Poems by Themes •
Random Poem •
The Rating of Poets • The Rating of Poems
Poem by Felicia Dorothea Hemans
The Vassal’s Lament for the Fallen Tree
“Here [at Brereton in Cheshire] is one thing incredibly strange, but attested, as I myself have heard, by many persons and commonly believed. Before any heir of this family dies, there are seen, in a lake adjoining, the bodies of trees swimming on the water for several days.” — Camden’s Britannia.
YES! I have seen the ancient oak On the dark deep water cast, And it was not felled by the woodman’s stroke, Or the rush of the sweeping blast; For the axe might never touch that tree, And the air was still as a summer sea. I saw it fall, as falls a chief By an arrow in the fight, And the old woods shook, to their loftiest leaf, At the crashing of its might; And the startled deer to their coverts drew, And the spray of the lake as a fountain’s flew! ’T is fallen! But think thou not I weep For the forest’s pride o’erthrown,— An old man’s tears lie far too deep To be poured for this alone: But by that sign too well I know That a youthful head must soon be low! A youthful head, with its shining hair, And its bright quick-flashing eye; Well may I weep! for the boy is fair, Too fair a thing to die! But on his brow the mark is set,— O, could my life redeem him yet! He bounded by me as I gazed Alone on the fatal sign, And it seemed like sunshine when he raised His joyous glance to mine. With a stag’s fleet step he bounded by, So full of life,—but he must die! He must, he must! in that deep dell, By that dark water’s side, ’T is known that ne’er a proud tree fell But an heir of his fathers died. And he,—there ’s laughter in his eye, Joy in his voice,—yet he must die! I ’ve borne him in these arms, that now Are nerveless and unstrung; And must I see, on that fair brow, The dust untimely flung? I must!—yon green oak, branch and crest, Lies floating on the dark lake’s breast! The noble boy!—how proudly sprung The falcon from his hand! It seemed like youth to see him young, A flower in his father’s land! But the hour of the knell and the dirge is nigh, For the tree hath fallen, and the flower must die. Say not ’t is vain! I tell thee, some Are warned by a meteor’s light, Or a pale bird, flitting, calls them home, Or a voice on the winds by night; And they must go! And he too, he! Woe for the fall of the glorious tree!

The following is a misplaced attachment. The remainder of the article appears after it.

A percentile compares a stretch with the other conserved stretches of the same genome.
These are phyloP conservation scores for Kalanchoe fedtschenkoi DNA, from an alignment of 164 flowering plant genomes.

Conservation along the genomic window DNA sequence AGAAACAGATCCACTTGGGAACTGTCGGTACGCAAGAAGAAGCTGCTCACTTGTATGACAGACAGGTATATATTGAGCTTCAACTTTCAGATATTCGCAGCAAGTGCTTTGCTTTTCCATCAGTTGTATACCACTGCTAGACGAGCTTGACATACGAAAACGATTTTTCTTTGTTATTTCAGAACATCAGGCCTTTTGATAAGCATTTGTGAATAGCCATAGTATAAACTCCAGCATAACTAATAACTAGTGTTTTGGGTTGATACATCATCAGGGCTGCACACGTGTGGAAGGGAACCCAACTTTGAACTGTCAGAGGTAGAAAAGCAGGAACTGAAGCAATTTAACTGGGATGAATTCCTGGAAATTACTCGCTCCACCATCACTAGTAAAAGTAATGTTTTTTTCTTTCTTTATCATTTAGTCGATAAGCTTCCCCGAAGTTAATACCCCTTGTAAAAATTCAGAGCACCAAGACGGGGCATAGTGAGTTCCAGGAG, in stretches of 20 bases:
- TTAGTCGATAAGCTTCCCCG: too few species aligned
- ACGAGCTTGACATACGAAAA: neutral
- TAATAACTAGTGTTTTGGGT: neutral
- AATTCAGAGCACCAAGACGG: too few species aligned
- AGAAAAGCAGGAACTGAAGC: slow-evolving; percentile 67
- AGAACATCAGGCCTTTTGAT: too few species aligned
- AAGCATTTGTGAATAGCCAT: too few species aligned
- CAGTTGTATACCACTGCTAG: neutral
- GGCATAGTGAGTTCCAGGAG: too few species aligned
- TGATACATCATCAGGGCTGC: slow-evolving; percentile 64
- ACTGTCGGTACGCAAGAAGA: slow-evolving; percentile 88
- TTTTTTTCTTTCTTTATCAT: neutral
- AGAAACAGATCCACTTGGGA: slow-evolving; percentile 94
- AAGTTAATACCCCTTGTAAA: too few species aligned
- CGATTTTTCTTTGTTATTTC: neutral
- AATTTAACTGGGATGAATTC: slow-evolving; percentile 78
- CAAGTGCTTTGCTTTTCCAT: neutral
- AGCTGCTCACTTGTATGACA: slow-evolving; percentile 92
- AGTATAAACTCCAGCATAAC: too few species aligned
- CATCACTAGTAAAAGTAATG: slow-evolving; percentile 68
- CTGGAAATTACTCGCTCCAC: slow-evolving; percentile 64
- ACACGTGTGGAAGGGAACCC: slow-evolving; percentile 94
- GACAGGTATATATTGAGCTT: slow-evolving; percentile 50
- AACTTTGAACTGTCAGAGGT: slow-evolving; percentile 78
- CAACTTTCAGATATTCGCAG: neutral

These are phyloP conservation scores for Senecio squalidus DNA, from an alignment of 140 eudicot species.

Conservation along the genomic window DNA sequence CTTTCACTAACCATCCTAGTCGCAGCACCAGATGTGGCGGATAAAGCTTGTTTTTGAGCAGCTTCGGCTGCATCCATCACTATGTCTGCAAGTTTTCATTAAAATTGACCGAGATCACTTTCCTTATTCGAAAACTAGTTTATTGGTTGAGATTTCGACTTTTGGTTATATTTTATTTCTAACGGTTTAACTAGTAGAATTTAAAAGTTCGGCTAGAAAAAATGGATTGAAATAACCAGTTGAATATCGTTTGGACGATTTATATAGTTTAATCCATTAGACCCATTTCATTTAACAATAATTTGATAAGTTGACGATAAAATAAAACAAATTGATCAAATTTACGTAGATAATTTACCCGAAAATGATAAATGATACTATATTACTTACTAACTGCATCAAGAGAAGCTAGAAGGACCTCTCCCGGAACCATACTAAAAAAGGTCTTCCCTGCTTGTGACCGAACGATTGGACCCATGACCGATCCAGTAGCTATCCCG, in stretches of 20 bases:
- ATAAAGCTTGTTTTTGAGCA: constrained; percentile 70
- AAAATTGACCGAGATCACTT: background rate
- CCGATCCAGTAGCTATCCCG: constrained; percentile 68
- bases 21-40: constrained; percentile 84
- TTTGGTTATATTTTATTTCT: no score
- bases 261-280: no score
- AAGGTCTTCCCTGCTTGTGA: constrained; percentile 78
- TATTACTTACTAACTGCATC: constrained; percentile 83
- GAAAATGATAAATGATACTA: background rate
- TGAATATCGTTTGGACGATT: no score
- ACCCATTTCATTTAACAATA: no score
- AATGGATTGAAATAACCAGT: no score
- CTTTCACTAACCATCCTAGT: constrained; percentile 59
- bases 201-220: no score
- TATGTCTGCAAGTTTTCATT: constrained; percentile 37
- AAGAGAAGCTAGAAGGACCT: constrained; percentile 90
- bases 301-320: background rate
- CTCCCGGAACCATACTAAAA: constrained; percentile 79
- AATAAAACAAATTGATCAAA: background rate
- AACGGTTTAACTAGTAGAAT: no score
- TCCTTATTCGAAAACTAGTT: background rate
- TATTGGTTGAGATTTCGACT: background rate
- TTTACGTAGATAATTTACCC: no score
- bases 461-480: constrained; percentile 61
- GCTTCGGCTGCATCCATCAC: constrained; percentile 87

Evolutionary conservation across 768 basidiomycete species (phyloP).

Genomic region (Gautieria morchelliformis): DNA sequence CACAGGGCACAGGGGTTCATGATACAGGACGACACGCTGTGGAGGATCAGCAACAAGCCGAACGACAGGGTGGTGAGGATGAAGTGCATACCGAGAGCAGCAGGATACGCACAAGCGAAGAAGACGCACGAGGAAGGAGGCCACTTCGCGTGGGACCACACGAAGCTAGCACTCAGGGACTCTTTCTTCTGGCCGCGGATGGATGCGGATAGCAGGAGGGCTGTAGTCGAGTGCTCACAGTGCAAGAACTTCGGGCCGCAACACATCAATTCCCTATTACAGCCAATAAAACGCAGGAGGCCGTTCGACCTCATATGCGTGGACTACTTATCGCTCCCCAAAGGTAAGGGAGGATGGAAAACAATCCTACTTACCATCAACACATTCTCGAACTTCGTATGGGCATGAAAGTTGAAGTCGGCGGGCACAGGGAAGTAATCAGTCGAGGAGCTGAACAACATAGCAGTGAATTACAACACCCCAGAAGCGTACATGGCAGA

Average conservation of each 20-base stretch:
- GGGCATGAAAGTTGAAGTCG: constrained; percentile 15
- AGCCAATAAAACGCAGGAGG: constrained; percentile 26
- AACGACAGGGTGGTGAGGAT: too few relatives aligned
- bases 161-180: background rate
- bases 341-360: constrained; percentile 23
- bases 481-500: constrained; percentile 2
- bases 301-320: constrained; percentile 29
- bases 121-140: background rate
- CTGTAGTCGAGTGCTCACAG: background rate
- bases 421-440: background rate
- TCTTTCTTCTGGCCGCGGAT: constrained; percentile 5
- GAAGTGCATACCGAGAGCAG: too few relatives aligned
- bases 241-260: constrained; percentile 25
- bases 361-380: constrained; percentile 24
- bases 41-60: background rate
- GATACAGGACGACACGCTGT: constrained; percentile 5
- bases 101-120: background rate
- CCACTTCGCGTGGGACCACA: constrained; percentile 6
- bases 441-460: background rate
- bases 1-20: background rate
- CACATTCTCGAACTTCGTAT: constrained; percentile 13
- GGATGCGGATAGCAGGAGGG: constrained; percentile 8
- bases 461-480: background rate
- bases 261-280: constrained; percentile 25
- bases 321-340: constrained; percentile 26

Felicia Dorothea Hemans
Felicia Dorothea Hemans's other poems:
English Poetry. E-mail email@example.com